Every Christian is chosen by his baptism, an act in which he renounces Satan and all his works and receives God’s promise that He who made heaven and earth has claimed the newly baptized for His kingdom on earth and in heaven. Being chosen and beginning well does not mean that we are home; life is a way that leads past the dragon lurking by the roadside; Paul writes that there are Jews who are the recipients of all the gifts that call them into the covenant who yet are not really Jews (Roman 9:6–8), Being chosen, again as Paul point out, is not the result of our achievement or effort, but it the will of God; it is not our place to quarrel with God’s choosings, for He says: “I will be gracious to whom I will be gracious and I will have mercy on him on whom I will have mercy” (Exodus 33:19). And again: God “has endured with much patience the vessels of wrath made for destruction in order to make known the riches of His glory for the vessels of mercy . . . even us, whom He has called not from the Jews only but from the Gentiles” (Romans 9:22–24).

Having mercy on the sons of Adam whose choice of the Serpent’s way had condemned them to death, God chose Israel out of many nations; He chose the elect who are His Church out of all mankind. Peter and Paul, all the apostles, must have realized that their proclamation of the kingdom would touch only few of those who lived around the Mediterranean. Given the revealed fact that God wishes “all should reach repentance” (II Peter 3:9), how in every generation does God touch those outside who will not reach repentance as Christians understand it? One answer is that it is God’s inscrutable will to save something out of the chaos with which the rebellion of the angels and men have afflicted it, while others’ hearts He will harden against the truth (Romans 9:18). In a cosmos so vast as to be immeasurable there are a million stars but only one small blue planet bears the race that can answer when God calls. There are a million flowers, but only one rose. Many can capture the world in lines on paper, but there is only one Raphael; many saintly Christians but, as far as our knowledge runs, not so many saints; many nations but only one chosen people; many religions but only one through whom all men desiring to know God must come (John 14:6).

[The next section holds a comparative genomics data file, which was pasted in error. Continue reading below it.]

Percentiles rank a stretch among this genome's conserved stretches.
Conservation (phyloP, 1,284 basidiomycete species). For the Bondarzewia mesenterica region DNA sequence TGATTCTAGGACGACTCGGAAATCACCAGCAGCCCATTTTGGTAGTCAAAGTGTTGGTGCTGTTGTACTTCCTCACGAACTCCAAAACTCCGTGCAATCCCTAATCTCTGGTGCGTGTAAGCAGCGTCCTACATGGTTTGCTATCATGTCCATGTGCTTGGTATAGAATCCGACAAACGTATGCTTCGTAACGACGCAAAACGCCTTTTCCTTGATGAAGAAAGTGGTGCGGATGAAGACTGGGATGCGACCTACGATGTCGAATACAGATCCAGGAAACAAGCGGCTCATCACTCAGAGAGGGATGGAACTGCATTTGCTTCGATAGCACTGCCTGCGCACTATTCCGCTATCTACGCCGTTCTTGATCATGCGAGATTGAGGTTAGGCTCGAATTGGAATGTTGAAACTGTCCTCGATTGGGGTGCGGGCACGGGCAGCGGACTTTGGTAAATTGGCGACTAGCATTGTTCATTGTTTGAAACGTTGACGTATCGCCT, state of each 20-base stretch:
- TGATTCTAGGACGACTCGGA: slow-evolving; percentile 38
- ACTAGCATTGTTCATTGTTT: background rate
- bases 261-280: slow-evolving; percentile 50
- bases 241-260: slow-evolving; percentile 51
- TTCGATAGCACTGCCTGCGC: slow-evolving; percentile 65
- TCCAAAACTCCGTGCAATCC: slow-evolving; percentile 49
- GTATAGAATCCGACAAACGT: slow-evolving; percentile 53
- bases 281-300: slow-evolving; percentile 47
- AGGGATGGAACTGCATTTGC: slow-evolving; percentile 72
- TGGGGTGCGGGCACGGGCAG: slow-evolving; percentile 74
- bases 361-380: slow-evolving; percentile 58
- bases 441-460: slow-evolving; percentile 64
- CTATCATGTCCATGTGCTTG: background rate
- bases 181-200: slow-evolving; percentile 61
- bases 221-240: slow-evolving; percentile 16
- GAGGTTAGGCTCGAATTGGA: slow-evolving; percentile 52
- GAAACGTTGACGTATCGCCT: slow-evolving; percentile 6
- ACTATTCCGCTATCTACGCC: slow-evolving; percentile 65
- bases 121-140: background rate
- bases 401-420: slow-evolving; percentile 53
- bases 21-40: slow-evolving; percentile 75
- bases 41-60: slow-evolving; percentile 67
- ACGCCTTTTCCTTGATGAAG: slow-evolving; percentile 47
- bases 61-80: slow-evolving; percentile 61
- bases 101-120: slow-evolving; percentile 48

We have some small knowledge about why this must be because the Lord gave us the parable of the seeds sown generously in the field of the world, with only a few surviving and thriving unto eternal life because there are thorns; the ground is hard and rocky, and the birds of the air are waiting to snatch the seed sown (Matthew 13:1–23). Ultimately the field of the world is invested by the Devil (Matthew 13:28), who tirelessly devises ways to oppose God’s work in the world (Revelation 12:17–18). Not until the end, when justice rolls down like waters (Amos 5:24), when Satan and his angels are cast into the lake of fire (Revelation 20:10), will that opposition end.

To be chosen, and to accept the nomination, is to check out of Satan’s prisoner of war camp, wherein so many are deceived in the belief that there is no conflict; it is to be enlisted in the battle in which there will be no end of temptations and trials, yet fed by participation in Christ and his company and encouraged unfailingly by the hope of glory in the Presence forever.